The Improbable Transformation of Inner-City Neighborhoods: Crime, Violence, Drugs, and Youth in the 1990s

By Curtis, Richard | Journal of Criminal Law and Criminology, Summer 1998 | Go to article overview

The Improbable Transformation of Inner-City Neighborhoods: Crime, Violence, Drugs, and Youth in the 1990s


Curtis, Richard, Journal of Criminal Law and Criminology


I. INTRODUCTION

At the peak of the crack epidemic in many American cities--when people seemed ready to write off inner cities as hopelessly lost--a remarkable transformation began to take place. In a global economy where the gap between the haves and the have-nots continued to increase at an alarming rate, inner city neighborhoods defied nearly all expectations and with minimal outside intervention, mounted an improbable comeback.(1) The most visible and trumpeted manifestation of this rebirth was a plummeting crime rate which, in the latter half of the 1990s, fell to lows not seen in more than thirty years.(2) Incumbent politicians and law enforcement officials rushed to take credit, while the media and social scientists scrambled to explain how this seemingly unlikely turn of events could have happened in cities that had been unflinchingly described as being undermined and overrun by drugs, crime and violence.(3)

The reduction of crime was startling because it contradicted two powerful assumptions about life in the United States. The first was that cities were becoming progressively more dangerous places to live. In this formulation, not only were Americans more at risk for becoming victims of violent crime, they were also more likely to become perpetrators of crime as a result of the deterioration of civil society and greater exposure to violence and an unsavory environment.(4) With great alarm, the media, social scientists and policy makers proclaimed that the hegemony enjoyed by white middle class culture was being steadily eroded by the insidious spread of an amoral lifestyle characterized by crime, violence and drug misuse that percolated out from inner city neighborhoods to infect suburbs and rural America.(5) In the drive to overtake the hearts and minds of America's youth, this self-destructive city-born subculture violated the taboo boundaries of race/ethnicity, gender and age. The threat to mainstream America was no longer exclusively embodied by black urban males, but increasingly included whites, females, country folk, and, most disturbingly, children.(6)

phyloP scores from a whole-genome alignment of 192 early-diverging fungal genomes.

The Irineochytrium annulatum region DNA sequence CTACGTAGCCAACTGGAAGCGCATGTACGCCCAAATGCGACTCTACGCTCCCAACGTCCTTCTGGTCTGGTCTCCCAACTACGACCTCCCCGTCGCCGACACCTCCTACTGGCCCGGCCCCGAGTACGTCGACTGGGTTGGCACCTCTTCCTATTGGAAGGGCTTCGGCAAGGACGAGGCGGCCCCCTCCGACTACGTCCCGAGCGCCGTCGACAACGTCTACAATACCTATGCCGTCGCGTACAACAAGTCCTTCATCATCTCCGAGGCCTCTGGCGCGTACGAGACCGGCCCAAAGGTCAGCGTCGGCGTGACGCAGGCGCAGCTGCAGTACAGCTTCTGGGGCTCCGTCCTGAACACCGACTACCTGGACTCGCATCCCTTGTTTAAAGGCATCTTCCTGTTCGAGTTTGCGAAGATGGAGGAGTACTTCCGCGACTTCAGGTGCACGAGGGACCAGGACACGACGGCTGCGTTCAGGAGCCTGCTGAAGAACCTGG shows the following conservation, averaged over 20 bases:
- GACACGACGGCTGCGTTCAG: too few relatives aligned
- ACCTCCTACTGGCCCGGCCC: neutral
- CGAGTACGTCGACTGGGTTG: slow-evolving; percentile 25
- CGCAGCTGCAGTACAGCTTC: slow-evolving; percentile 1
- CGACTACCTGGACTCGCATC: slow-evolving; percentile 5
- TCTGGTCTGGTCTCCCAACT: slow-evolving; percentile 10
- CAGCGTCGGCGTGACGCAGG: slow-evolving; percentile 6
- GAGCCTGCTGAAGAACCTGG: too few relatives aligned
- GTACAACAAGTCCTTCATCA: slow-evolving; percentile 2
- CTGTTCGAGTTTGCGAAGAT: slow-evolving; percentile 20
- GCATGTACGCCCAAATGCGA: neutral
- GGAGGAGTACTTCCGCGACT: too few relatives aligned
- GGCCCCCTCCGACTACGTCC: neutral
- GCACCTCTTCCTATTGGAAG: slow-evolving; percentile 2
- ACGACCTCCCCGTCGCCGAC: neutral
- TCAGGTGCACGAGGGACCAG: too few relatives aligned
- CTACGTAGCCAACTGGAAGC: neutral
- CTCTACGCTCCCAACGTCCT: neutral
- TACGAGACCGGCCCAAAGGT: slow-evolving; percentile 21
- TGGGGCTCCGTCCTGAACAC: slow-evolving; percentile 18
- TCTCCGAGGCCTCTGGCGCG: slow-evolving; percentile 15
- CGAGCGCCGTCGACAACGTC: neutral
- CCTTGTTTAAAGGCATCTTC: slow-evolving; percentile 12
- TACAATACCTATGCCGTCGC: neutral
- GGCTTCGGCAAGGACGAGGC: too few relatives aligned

The second assumption was that children, the least prepared to withstand the rigors of life in a postmodern world, were becoming more violent.(7) Forced to grow up too soon, kids could no longer be kids and the critical period of adolescence was squeezed out as they transitioned directly into adulthood. Rushed along by care givers who force fed them in preparation for the working world or, alternatively, ignored by self-absorbed parents and left to fend for themselves, children experienced puberty at a much earlier age and the powerful hormonal cocktail that coursed through their bodies was left unregulated by the missing reins of moral reasoning or the calming influence of family and community. Bereft of guidance and safe passage to adulthood, children were increasingly cast adrift to define themselves in a hostile world.(8) Many children found that they must "pack guns instead of lunches"(9) to fight their way out of childhood in an upward spiral of violence. Some researchers maintained that the "concentration effect" of living in inner city environments greatly increased the likelihood of using violence to resolve disputes and that exposure to "deviant models" characteristic of inner city life invariably led to greater drug abuse, violence, alienation and apathy.(10) As Sullivan notes, however, very little research has been done on the impact of growing up in a violent environment and how it may contribute to greater or less violent behavior as an adolescent and later in life.(11) Clearly, social and/or environmental factors shape developmental trajectories, but increasingly, researchers are interested in what people do and the choices they make within the parameters that bound their everyday lives. Ethnographic research has shown that people, even drug users,(12) have agency and possess the capacity to intervene meaningfully in their own lives, though not always in ways that they intend.

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